Sci & Tech

The Download with a map-and-compass guy

The Download with a map-and-compass guy

  Harvard professor John Huth is an experimental particle physicist who was on the team that discovered the Higgs boson. He teaches an undergraduate course on primitive navigation at the university, and is the author of The Lost Art of Finding Our Way. The professor, whose love for the outdoors takes him beyond the pale of cellphone coverage, spoke to The Download about his digital habits. What wakes you up each morning? Changing light levels at dawn wake me during spring, summer, and autumn.  When […]



Technological Indian

Technological Indian

In recent years, India sent a space probe to orbit Mars; Indian-born engineers were named chief executives of two top technology firms in the world. For most of the 20th century, when the very idea of a high-tech India seemed improbable, the foundation was actually being laid to make the dream a reality. In his new book The Technological Indian American science historian Ross Bassett, who analyzed the careers of 850 Indians who earned engineering degrees from the Massachusetts Institute of Technology (MIT) between 1880 and […]



Ethan Zuckerman: ‘I go to Reddit for the cat pictures’

Ethan Zuckerman: ‘I go to Reddit for the cat pictures’

Ethan Zuckerman is the director of the MIT Center for Civic Media. Over a decade ago, the Internet scholar co-founded GlobalVoicesOnline.org, a site to help guide readers through the maze of citizen journalism from several countries. He is the author of Rewire: Digital Cosmopolitans in the Age of Connection. What wakes you up? My son, when I’m lucky enough to be at home in western MA. He’s six, and our morning ritual involves blueberry waffles and Disney cartoons recorded on the DVR, so my first media of […]



The Download with An Old-Fashioned Novelist

The Download with An Old-Fashioned Novelist

Allegra Goodman is a novelist who lives in Cambridge, MA. She is married to David Karger, a professor at MIT. She is a mother of four. She uses a computer to write, but she prints out the draft, and edits by hand. Then, she types in all the “30,000 changes.” What wakes you up? I am a morning person and I wake up without an alarm clock. How do you get your news? I get my news from “The New York Times” paper edition—but I […]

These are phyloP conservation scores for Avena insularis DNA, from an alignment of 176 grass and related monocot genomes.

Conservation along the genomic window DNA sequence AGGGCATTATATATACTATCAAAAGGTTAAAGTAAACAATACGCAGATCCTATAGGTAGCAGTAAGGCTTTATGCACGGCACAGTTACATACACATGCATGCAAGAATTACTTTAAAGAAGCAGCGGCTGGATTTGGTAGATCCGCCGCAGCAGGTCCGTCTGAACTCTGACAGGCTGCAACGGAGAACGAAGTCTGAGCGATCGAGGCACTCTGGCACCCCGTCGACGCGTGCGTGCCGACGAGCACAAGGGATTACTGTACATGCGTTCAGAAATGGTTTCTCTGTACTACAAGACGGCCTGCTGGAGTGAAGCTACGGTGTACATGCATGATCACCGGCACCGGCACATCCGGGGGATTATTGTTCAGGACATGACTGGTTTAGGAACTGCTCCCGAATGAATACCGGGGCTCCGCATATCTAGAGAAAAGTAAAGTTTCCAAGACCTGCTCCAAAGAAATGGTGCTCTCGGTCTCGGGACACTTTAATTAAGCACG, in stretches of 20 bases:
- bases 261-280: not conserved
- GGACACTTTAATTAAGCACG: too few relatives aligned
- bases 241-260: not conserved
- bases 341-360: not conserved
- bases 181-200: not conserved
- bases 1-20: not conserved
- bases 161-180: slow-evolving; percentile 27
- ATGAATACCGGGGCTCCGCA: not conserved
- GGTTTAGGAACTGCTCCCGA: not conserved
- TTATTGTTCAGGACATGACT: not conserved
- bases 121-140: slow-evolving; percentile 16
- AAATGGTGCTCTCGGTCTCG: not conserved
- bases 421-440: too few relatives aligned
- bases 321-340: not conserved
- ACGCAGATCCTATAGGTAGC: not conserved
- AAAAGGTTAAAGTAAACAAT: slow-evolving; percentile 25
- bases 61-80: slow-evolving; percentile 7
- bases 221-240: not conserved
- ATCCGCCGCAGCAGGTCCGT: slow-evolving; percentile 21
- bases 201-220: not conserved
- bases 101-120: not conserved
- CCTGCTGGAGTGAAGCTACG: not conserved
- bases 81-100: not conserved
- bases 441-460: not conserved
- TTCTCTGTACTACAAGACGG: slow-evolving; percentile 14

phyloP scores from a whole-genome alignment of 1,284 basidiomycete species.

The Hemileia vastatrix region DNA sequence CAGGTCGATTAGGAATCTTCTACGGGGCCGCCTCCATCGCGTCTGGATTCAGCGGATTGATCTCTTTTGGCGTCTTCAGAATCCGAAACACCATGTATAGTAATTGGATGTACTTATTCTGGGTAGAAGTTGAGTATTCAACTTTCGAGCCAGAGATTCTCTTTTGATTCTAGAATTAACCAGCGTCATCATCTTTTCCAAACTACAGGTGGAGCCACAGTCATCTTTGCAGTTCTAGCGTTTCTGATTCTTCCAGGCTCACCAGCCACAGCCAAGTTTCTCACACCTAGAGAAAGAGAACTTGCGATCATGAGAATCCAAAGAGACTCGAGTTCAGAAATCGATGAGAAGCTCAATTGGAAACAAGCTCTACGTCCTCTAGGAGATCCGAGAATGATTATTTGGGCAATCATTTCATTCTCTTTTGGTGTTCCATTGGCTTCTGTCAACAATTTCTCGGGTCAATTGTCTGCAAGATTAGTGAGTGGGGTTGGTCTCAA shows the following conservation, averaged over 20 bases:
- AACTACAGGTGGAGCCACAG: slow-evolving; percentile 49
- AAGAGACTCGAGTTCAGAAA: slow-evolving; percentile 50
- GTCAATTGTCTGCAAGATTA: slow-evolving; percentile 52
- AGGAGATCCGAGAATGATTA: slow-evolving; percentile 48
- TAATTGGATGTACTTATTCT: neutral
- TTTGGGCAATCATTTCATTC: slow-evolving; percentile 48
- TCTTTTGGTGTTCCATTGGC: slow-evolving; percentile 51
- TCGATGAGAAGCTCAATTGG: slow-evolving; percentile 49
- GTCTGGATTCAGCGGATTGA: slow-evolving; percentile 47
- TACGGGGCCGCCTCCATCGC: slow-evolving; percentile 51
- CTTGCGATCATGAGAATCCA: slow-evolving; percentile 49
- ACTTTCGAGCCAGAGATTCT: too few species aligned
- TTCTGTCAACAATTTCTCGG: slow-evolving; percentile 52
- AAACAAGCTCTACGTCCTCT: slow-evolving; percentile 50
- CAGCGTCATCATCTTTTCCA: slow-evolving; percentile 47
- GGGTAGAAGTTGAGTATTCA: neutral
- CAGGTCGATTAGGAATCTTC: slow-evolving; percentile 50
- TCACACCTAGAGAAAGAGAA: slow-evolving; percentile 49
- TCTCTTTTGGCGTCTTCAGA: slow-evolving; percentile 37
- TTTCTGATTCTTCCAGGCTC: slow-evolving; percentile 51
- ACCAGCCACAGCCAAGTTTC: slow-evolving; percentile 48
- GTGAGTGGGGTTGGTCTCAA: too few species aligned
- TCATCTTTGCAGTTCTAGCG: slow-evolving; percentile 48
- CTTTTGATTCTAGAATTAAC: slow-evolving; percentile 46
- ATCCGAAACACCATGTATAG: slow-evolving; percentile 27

The Download with Prof. Sherry Turkle

The Download with Prof. Sherry Turkle

  Sherry Turkle, a professor at MIT and a psychologist by training researches the relationship between humans and technology. Her recent writing has focused on how new forms of communication – email, texting, and social media – are affecting our lives. In her latest book, Reclaiming Conversation: The Power of Talk in A Digital Age, her message is clear: Stop Googling, Let’s Talk. And yet the tech critic is, by no means, a Luddite. Prof. Turkle talks to Beta Boston about her digital habits. Yes, she […]



End of life Planning

End of life Planning

After you are gone, should your Facebook profile be deleted? Do you have a health care proxy who will make medical decisions for you when you can’t? Burial or cremation? And what music should be played at your funeral? An emerging startup called Cake wants to make advance care and end-of-life planning a simpler process for all of us – a piece of cake, if you will. The Cake team was a finalist in this year’s MassChallenge startup accelerator. They are collaborating with Brigham Innovation […]



A Camera That Can See Through Walls

A Camera That Can See Through Walls

Humans cannot see through walls. Even out in the open, they can’t see too far on a foggy day. Ditto for search-and-rescue robots or self-driving cars with cameras for eyes. MIT researchers have hit upon a way to give those cameras an ability to see through walls and bad weather. While most materials will stop visible light dead in its tracks, radio waves and microwaves with their longer wavelength can go straight through these objects. Still, conventional microwave or radar-detecting systems are huge, complex, and […]



Jellies tell the story of the oceans’ woes

Jellies tell the story of the oceans’ woes

Almost everything humans are doing to the ocean that is bad for most marine organisms – overfishing, pollution, rising sea temperatures, acidification, coastal construction, and the like – turns out to be good for jellies. “Like the proverbial miner’s canary, jellyfish act as environmental indicators,” said conceptual artist Mark Dion. “Only instead of dying in this degraded environment they thrive. Dion’s latest installation, “The Trouble with Jellyfish,” opens Friday at Le Laboratoire in Kendall Square. Read more here. html. pdf.



Pill-tracking App helps you get the best deals on drugs too

Pill-tracking App helps you get the best deals on drugs too

Medisafe, the Israeli tech startup that moved to Boston over the winter, launched an app in 2013, which currently helps some 2 million users stay on top of their meds. If you missed a dose, your loved one will get an alert to remind you. Still, forgetfulness may not be the only reason why patients skip pills, the app makers have realized. So, the app maker now included a feature that addresses a major stumbling block for some patients – the cost of the drugs. […]



One scan to detect clots could replace many

One scan to detect clots could replace many

Researchers at Massachusetts General Hospital have invented a new molecular probe which, upon injection into a vein, will travel through the body and find blood clots wherever they are present. Peter Caravan, director of the Institute for Innovation in Imaging at MGH, presented his team’s findings at the 250th National Meeting & Exposition of the American Chemical Society, which wrapped up in Boston Wednesday. “We have invented a new molecular probe which, upon injection into a vein, will travel through the body and find blood clots wherever […]